Most of the FDA’s Vaccines and Related Biological Products Advisory Committee voted “yes” in response to a question of whether the benefits of Novavax’s vaccine, given as a two-dose primary series, outweigh its risks in people 18 and older, based on available evidence. Twenty-one members voted yes, one abstained, and none voted no.
If the full FDA gives the vaccine the green light, it will become the fourth Covid-19 vaccine authorized in the United States.
Novavax’s vaccine is made using small laboratory-built pieces of the coronavirus to stimulate immunity. This protein-based approach is a more traditional one for vaccine development than the mRNA vaccines from Pfizer/BioNTech and Moderna.
Committee member Dr. Jay Portnoy, a professor of pediatrics at the University of Missouri-Kansas City School of Medicine, said he sees the vote as an opportunity.
“This is a different technology. It’s a more traditional protein-based vaccine,” Portnoy said. “The vaccine deserves the opportunity to be given and studied.”
“Certainly, the benefits outweigh the risks for a primary series,” committee member Dr. Michael Nelson, asthma, allergy and clinical immunology division chief at the University of Virginia School of Medicine, said of the vote.
“I think this group was in full recognition that this is probably a three-dose series and then will need to accumulate data supporting the need for booster doses and subsequent doses to probably make it a three-dose vaccine,” he said, hinting at how discussions might continue for the vaccine to be used as a booster shot.
The cases were similar to myocarditis after the mRNA Covid-19 vaccines developed by Pfizer/BioNTech and Moderna, and they raise “concern for a causal relationship” with Novavax’s vaccine, according to the FDA document.
Novavax seeks US authorization
In November, Indonesia became the first country to grant emergency use authorization of Novavax’s vaccine. It has also been authorized in the European Union, the United Kingdom, Canada, South Korea, Australia, India, the Philippines and New Zealand, among other countries.
The request was based on data including the results of two large clinical trials that demonstrated an overall efficacy of about 90% and a “reassuring safety profile,” according to the company. The trials were conducted before the Omicron coronavirus variant dominated in the United States.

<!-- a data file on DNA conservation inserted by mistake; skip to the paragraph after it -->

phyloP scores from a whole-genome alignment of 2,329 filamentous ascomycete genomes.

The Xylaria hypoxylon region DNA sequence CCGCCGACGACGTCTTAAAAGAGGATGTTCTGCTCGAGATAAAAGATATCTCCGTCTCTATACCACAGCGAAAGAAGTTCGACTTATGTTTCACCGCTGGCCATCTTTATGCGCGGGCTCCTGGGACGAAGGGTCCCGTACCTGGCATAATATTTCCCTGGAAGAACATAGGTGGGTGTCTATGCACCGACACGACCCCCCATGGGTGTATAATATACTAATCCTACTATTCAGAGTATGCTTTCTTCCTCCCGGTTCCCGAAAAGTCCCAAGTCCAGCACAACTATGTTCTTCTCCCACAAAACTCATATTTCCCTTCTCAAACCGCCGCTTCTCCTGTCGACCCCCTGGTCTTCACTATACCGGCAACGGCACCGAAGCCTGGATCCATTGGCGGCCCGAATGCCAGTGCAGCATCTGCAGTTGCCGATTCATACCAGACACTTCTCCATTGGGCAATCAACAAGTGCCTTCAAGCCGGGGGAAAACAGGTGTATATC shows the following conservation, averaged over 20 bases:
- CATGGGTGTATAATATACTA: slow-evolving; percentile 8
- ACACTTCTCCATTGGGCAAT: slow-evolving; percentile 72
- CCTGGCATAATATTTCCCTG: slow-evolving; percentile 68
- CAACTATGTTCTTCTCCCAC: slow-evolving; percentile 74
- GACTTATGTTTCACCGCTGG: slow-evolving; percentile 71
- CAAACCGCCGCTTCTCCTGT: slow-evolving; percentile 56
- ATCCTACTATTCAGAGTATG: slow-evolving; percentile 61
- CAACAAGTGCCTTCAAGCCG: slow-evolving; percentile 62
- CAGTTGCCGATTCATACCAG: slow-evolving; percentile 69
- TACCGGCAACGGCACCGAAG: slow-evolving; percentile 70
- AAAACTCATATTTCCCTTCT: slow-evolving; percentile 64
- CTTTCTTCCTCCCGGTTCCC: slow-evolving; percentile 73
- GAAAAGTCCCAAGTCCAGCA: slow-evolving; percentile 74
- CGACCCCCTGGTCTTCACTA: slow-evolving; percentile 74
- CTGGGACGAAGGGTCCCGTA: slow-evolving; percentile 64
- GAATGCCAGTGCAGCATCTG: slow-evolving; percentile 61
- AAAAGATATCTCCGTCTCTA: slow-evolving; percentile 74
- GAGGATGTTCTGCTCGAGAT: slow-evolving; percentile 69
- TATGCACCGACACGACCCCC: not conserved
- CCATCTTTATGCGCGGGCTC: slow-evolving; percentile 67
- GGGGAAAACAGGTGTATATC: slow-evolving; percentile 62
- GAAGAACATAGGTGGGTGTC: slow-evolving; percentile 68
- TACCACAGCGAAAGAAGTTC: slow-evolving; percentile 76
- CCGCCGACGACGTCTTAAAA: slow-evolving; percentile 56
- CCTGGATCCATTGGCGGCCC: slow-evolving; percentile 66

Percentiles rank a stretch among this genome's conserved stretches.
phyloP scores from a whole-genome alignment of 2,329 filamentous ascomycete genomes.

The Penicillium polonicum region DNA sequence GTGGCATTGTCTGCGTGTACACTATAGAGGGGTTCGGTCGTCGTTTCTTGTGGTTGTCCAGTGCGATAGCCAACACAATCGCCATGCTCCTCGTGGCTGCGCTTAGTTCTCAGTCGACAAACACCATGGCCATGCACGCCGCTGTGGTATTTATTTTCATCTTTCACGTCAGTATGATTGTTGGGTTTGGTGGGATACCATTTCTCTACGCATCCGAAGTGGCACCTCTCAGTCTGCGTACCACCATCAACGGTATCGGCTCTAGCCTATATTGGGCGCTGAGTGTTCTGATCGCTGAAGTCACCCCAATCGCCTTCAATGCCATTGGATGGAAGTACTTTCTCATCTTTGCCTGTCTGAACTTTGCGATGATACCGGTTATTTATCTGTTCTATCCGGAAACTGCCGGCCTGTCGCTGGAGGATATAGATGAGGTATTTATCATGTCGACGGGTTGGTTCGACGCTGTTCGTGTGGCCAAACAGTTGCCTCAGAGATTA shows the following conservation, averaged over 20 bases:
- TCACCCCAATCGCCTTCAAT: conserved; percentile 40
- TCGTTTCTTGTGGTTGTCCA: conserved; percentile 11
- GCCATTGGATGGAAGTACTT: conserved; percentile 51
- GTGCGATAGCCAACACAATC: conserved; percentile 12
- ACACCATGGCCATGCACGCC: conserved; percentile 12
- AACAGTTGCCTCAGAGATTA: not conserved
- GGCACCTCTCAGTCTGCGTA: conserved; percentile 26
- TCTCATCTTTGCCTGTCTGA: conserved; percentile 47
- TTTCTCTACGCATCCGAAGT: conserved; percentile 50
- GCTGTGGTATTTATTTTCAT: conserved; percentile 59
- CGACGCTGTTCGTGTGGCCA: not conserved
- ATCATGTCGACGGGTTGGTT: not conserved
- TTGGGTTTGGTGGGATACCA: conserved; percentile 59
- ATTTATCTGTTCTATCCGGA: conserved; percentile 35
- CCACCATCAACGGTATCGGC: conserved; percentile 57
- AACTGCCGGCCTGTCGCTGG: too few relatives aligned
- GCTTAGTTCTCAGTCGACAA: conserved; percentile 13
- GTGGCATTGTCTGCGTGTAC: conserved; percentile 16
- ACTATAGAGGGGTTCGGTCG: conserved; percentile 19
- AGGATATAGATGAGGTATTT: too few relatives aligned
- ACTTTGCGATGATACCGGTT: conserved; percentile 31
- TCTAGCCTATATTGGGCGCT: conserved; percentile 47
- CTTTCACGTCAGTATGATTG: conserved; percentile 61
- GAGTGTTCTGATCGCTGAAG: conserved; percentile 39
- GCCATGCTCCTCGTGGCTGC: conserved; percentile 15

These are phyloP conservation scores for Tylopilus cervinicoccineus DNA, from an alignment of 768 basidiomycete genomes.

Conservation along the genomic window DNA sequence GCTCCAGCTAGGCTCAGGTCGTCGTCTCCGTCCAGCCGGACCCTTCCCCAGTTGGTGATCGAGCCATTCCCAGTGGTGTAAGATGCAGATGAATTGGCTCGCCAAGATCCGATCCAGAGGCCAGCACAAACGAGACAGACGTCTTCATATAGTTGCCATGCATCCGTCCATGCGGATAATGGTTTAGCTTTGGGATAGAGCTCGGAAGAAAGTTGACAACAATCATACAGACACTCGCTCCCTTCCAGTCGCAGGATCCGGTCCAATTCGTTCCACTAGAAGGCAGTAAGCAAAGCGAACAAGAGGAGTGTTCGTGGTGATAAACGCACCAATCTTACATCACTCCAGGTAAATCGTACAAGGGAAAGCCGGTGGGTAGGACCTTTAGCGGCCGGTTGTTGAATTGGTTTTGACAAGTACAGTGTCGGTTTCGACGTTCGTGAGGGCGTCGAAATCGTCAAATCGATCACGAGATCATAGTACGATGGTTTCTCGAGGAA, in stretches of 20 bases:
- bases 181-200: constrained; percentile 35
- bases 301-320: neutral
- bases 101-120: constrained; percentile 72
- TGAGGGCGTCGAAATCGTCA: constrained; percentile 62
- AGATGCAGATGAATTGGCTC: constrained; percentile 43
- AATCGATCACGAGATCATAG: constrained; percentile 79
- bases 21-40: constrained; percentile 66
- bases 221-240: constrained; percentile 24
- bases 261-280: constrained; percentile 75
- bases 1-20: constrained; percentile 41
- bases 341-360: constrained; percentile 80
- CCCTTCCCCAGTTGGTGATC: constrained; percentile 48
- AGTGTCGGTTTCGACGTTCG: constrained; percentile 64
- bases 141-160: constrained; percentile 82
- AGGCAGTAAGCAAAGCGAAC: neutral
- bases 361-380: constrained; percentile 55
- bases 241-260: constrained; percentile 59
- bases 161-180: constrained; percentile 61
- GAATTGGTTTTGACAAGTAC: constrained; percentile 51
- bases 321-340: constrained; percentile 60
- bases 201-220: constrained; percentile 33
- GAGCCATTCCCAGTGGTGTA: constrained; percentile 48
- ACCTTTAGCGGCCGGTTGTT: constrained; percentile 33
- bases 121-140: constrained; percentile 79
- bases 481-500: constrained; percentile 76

“The Advisory Committee’s positive recommendation acknowledges the strength of our data and the importance of a protein-based COVID-19 vaccine developed using an innovative approach to traditional vaccine technology,” Stanley Erck, Novavax’s president and chief executive officer, said in a statement after Tuesday’s meeting.
“We have heard in today’s VRBPAC meeting the significant support for our vaccine from physicians, healthcare organizations, and consumers who are eagerly anticipating a protein-based vaccine option,” he said. “We look forward to the FDA decision.”
Overall, the uptake of Covid-19 vaccinations — especially booster doses — in the United States has been slow, and one FDA official described it as a “very serious” problem in Tuesday’s meeting.
“We do have a problem with vaccine uptake that is very serious in the United States, and anything we can do to get people more comfortable to be able to accept these potentially life-saving medical products is something that we feel we are compelled to do,” said Dr. Peter Marks, director of the Center for Biologics Evaluation and Research.
Dr. Eric Rubin, editor-in-chief of the New England Journal of Medicine and a member of VRBPAC, asked in the meeting why there is a need for another Covid-19 vaccine in the United States when three have been authorized or approved: those from Pfizer/BioNTech, Moderna and Johnson & Johnson’s Janssen.
“The Janssen vaccine is currently not being used as a frontline vaccine the same way as the mRNA vaccines, which leaves the issue of vaccines for those who might not want to take an mRNA vaccine because of concerns they might have,” Marks responded, referring to the vaccines developed by Pfizer/BioNTech and Moderna.
“Having a protein-based alternative may be more comfortable for some in terms of their acceptance of vaccine,” Marks said.
Protein-based vaccines like Novavax’s work by getting the body’s immune system to recognize little modified pieces of the virus it’s targeting. In this case, that means pieces of the coronavirus spike protein.
Novavax scientists identified the gene for the spike protein and created a modified version of that gene. The researchers cloned the genes into a baculovirus that infects insects. They then infected moth cells — specifically, cells from the fall armyworm — prompting them to produce the coronavirus spike protein. These virus-like nanoparticles were harvested to make Novavax’s vaccine.
Overall, the vaccine relies on recombinant nanoparticle technology and Novavax’s adjuvant, called Matrix-M, to stimulate an immune response and high levels of neutralizing antibodies.
“It’s not infectious. We never touch the coronavirus itself,” Glenn added. “Then that is given to people, and they make an immune response that’s very much focused just on the spike — and I would say, the hallmark of our vaccine is, it gives a very strong immune response with very few side effects, and the dose is very small and the vaccine can be stored with normal refrigerated temperatures.”
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